The Department of Defense and the Army fail to incentivize and compensate sergeants major at the senior commander level, as demonstrated by increasing authority and responsibility without comparable pay and retirement benefits. Given a focus on people first and being a personnel-based service, the Army needs to initiate a campaign with DoD to petition Congress for the establishment of an E-10 pay grade.
The failure to incentivize and compensate sergeants major at the senior commander level becomes apparent when comparing the pay grade progression of commissioned officers and sergeants major from the organization to the strategic level. Unfortunately, the discrepancy results in the most competent sergeants major with the highest levels of potential retiring from the military before the mandatory retention control point. These circumstances degrade the Army’s ability to compete for and retain the best talent across the public and private sectors.
Overall, defense pay compensation remains comparable to civilian counterparts. When last reviewed by DoD in 2019, regular military compensation sat at the 85th percentile of comparable education civilian wages for active component enlisted personnel and at the 77th percentile for active component officers, well above the DoD recommended level of the 70th percentile.
For junior enlisted personnel and young NCOs, the future may be bright. In June, the House Appropriations Committee voted for a historic pay increase. If the bill becomes law, basic compensation will grow by 5.2% for all military personnel, effective Jan. 1, 2024, and an additional average of 30% for junior enlisted service members. However, the bill does not provide for targeted pay increases for senior enlisted service members.
The sergeant major pay structure remains stagnant despite these soldiers gaining new authority and responsibilities over time. Meanwhile, commissioned officers continue to advance in rank with significant pay increases. From a formal leadership and command perspective, sergeants major serve first with a lieutenant colonel, then retain the same pay grade, E-9, with only a nominal year of service salary increase.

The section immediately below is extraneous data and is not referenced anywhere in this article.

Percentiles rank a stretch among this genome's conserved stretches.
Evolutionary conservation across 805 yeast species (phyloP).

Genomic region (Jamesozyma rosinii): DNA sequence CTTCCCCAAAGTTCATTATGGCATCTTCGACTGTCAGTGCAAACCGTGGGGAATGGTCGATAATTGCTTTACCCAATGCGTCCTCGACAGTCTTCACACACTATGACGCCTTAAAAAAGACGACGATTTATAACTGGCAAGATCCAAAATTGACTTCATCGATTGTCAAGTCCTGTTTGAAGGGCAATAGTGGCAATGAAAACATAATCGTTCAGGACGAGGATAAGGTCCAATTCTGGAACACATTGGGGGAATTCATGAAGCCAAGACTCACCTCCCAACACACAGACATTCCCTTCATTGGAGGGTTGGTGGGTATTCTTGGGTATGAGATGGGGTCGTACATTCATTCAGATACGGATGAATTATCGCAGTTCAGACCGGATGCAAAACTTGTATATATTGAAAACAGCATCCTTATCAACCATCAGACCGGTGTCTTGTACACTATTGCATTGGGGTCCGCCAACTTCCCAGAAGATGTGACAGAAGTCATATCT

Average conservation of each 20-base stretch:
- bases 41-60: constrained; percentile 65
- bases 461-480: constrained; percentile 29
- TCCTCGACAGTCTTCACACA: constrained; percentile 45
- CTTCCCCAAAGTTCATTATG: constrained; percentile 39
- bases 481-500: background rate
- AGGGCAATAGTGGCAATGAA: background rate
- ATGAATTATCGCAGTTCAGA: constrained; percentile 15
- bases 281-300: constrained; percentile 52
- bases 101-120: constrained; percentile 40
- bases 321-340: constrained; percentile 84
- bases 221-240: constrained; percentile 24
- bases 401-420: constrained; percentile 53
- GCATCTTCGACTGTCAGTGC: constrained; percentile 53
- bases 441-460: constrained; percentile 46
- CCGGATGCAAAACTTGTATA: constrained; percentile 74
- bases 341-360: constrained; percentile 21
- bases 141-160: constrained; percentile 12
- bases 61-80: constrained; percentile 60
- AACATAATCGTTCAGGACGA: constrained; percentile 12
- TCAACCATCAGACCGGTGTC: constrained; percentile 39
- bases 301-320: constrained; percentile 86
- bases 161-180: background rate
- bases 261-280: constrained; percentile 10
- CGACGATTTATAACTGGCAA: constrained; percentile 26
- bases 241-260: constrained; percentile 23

At the same time, officers increase in grade from O-5 to O-10, which correlates with significant base pay increases. From a staff perspective, the sergeant major first serves with a major, broadening the E-9 duties to the O-4 grade.
While enlisted personnel do not carry the same authority and responsibilities as officers, especially at the general officer level, enlisted authorities and responsibilities increase correspondingly with level of command. Despite the increased authority and responsibility, enlisted personnel remain in the E-9 pay grade, creating a stagnation in retirement pay.
For example, then-Army Chief of Staff Gen. James McConville and then-Sgt. Maj. of the Army Michael Grinston, the service’s most senior officer and enlisted member, retired in early August with 42 years and 36 years of service, respectively. McConville earned $17,675.10 in monthly basic compensation and, with 40-plus years of service, will earn 100% of that amount every month for the remainder of his life.
Conversely, Grinston earned $9,786 in basic monthly compensation and, with 36 years of service, will earn 90%, or $8,807.40, in monthly retirement, less than half the amount of McConville. Even if Grinston had retired with 40 years of service, his monthly retirement would have remained 55% of McConville’s.
The average sergeant major retires at 26.8 years across DoD, which most closely aligns with colonels, who typically retire at 27 years. In this instance, a colonel earns $13,310.70 in monthly basic compensation and, with 27 years of service, will earn 67.5%, or $8,984.72 in monthly retirement.